Proust questionnaire: Ian Gillespie, MD

Issue: BCMJ, vol. 52 , No. 7 , September 2010 , Pages 378 Proust for Physicians

Cartoon portrait of Ian Gillespie

The Proust Questionnaire has its origins in a parlor game popularized by Marcel Proust, the French essayist and novelist, who believed that in answering these questions an individual reveals his or her true nature. BCMA president Dr Ian Gillespie recently completed the questionnaire, providing BCMJ readers with an inside look at the personality of this Victoria psychiatrist We will continue to ask individual physicians to complete the questionnaire, but we also encourage you to complete it.

 

What profession might you have pursued, if not medicine?
Marine biology, biomedical engineering, or computer science. Aviation, if I had better vision.

Which talent would you most like to have?
Playing a musical instrument—maybe it was a mistake to start with the bagpipes.

What do you consider your greatest achievement?
Things I have invented.

Who are your heroes?
Simon Whitfield, Nelson Mandela, and Barack Obama.

What is your idea of perfect happiness?
It’s not like the pot of gold at the end of the rainbow—it’s maintaining an attitude of acceptance and appreciation in the face of life’s challenges.

What is your greatest fear?
As a child, I was afraid of the dark and deep water. My recreational choices have cured me of that.

What is the trait you most deplore in yourself?
Procrastination and being late.

What characteristics do your favorite patients share?
Courage and a sense of humor.

Which living physician do you most admire?
Lots of them. In Victoria, Dr Patrick MacLeod comes to mind for his top-level skills as a scientist, educator, and compassionate clinician.

What is your favorite activity?
Swimming.

On what occasion do you lie?
I am most inclined to lie to tell someone what they want to hear, or to avoid feeling shame, but it feels much better to be honest, in spite of the risks.

Which words or phrases do you most overuse?
Starting a sentence with “So…”

Where would you most like to practise?
I’ve been very content in Victoria. Until 2 years ago, I kept my Minnesota licence active because of reciprocity with other US states.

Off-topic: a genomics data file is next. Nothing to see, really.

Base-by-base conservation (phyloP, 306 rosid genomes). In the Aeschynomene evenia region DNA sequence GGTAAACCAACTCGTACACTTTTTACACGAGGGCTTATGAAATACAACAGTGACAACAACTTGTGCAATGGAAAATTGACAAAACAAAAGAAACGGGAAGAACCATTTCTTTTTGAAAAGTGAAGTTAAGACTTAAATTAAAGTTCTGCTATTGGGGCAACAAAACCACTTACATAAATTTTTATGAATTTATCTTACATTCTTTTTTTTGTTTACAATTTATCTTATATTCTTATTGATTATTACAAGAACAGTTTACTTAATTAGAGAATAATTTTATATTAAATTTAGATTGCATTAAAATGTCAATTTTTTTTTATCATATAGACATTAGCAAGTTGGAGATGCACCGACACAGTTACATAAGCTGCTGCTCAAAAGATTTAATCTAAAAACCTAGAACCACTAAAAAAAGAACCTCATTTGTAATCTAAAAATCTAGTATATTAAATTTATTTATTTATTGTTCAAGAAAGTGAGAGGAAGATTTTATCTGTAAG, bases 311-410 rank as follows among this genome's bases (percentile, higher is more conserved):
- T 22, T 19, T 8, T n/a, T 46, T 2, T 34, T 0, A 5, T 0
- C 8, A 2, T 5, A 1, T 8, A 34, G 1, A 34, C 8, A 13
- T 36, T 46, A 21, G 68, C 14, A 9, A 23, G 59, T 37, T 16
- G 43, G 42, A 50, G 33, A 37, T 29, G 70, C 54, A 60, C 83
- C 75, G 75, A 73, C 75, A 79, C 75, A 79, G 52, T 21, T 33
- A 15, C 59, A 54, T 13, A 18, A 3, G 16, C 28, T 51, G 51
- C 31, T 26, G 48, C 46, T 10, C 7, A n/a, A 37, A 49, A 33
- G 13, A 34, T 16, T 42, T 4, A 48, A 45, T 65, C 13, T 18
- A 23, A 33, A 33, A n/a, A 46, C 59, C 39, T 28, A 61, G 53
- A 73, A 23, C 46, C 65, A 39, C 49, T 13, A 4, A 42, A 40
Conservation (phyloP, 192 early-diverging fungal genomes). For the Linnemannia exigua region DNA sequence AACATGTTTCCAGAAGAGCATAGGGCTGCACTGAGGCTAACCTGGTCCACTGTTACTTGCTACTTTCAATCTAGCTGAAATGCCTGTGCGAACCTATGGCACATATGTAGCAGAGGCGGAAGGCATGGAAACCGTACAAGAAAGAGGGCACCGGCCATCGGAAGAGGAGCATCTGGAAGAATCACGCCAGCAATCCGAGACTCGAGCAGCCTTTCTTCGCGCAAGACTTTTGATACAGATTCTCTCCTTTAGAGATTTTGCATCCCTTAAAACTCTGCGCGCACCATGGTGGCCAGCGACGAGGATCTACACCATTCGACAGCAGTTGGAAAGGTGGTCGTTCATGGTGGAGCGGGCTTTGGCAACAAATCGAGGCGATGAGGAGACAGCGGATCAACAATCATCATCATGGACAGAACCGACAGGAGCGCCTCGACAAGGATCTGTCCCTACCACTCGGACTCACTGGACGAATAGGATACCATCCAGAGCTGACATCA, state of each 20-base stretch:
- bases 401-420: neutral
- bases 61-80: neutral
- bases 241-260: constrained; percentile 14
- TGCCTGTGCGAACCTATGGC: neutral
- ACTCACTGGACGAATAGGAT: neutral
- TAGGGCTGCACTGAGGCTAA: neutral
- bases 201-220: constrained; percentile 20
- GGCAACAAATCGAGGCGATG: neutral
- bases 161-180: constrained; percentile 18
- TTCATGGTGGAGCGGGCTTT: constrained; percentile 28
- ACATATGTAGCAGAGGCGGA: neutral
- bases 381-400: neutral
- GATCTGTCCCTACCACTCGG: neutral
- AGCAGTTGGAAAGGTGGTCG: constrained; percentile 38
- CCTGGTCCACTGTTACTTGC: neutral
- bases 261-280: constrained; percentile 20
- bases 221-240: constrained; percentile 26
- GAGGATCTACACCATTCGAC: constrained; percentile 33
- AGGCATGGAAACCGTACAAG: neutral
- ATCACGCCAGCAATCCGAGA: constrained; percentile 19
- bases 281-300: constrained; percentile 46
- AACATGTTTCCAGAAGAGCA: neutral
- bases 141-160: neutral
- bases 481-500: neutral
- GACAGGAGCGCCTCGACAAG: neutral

What technological medical advance do you most anticipate?
A better understanding and treatment for migraine headaches. I count my­self fortunate in not having them, and I see how disabling they can be to those who have them severely or frequently.

What is your most marked characteristic?
Shyness.

What do you most value in your colleagues?
Compassion and honesty.

Who are your favorite writers?
A fiction work called Shibumi by an author with the pen-name Trevanian still stands out as a great read. A favorite classic is The Count of Monte Cristo by Alexandre Dumas. The most recent fiction I read was an amazing book, The Outcast by Sadie Jones (winner of the Costa First Novel award). This one is hard to put down.

How would you like to die?
At home, surrounded by family, like my mother did. 

Tell us a bit about yourself. Please complete and submit a Proust Questionnaire—your colleagues will appreciate it.

Online
Click here to complete our online survey.
Print
Print a .pdf copy, complete it, and either fax (604 638-2917) or mail it (BCMJ 115-1665 West Broadway, Vancouver BC V6J 5A4).
E-mail
journal@bcma.bc.ca. E-mail us and we’ll send you a blank MS Word document to complete and return. 
Mail
604 638-2858. Call us and we’ll mail you a copy to complete and return by mail
BCMJ 
115-1665 West Broad­way
Vancouver BC V6J 5A4

hidden


Dr Gillespie is the current president of the BC Medical Association. Read his interview here.

 

 

. Proust questionnaire: Ian Gillespie, MD. BCMJ, Vol. 52, No. 7, September, 2010, Page(s) 378 - Proust for Physicians.



Above is the information needed to cite this article in your paper or presentation. The International Committee of Medical Journal Editors (ICMJE) recommends the following citation style, which is the now nearly universally accepted citation style for scientific papers:
Halpern SD, Ubel PA, Caplan AL, Marion DW, Palmer AM, Schiding JK, et al. Solid-organ transplantation in HIV-infected patients. N Engl J Med. 2002;347:284-7.

About the ICMJE and citation styles

The ICMJE is small group of editors of general medical journals who first met informally in Vancouver, British Columbia, in 1978 to establish guidelines for the format of manuscripts submitted to their journals. The group became known as the Vancouver Group. Its requirements for manuscripts, including formats for bibliographic references developed by the U.S. National Library of Medicine (NLM), were first published in 1979. The Vancouver Group expanded and evolved into the International Committee of Medical Journal Editors (ICMJE), which meets annually. The ICMJE created the Recommendations for the Conduct, Reporting, Editing, and Publication of Scholarly Work in Medical Journals to help authors and editors create and distribute accurate, clear, easily accessible reports of biomedical studies.

An alternate version of ICMJE style is to additionally list the month an issue number, but since most journals use continuous pagination, the shorter form provides sufficient information to locate the reference. The NLM now lists all authors.

BCMJ standard citation style is a slight modification of the ICMJE/NLM style, as follows:

  • Only the first three authors are listed, followed by "et al."
  • There is no period after the journal name.
  • Page numbers are not abbreviated.


For more information on the ICMJE Recommendations for the Conduct, Reporting, Editing, and Publication of Scholarly Work in Medical Journals, visit www.icmje.org

BCMJ Guidelines for Authors

Leave a Reply

CAPTCHA
This question is for testing whether or not you are a human visitor and to prevent automated spam submissions.
Image CAPTCHA
Enter the characters shown in the image.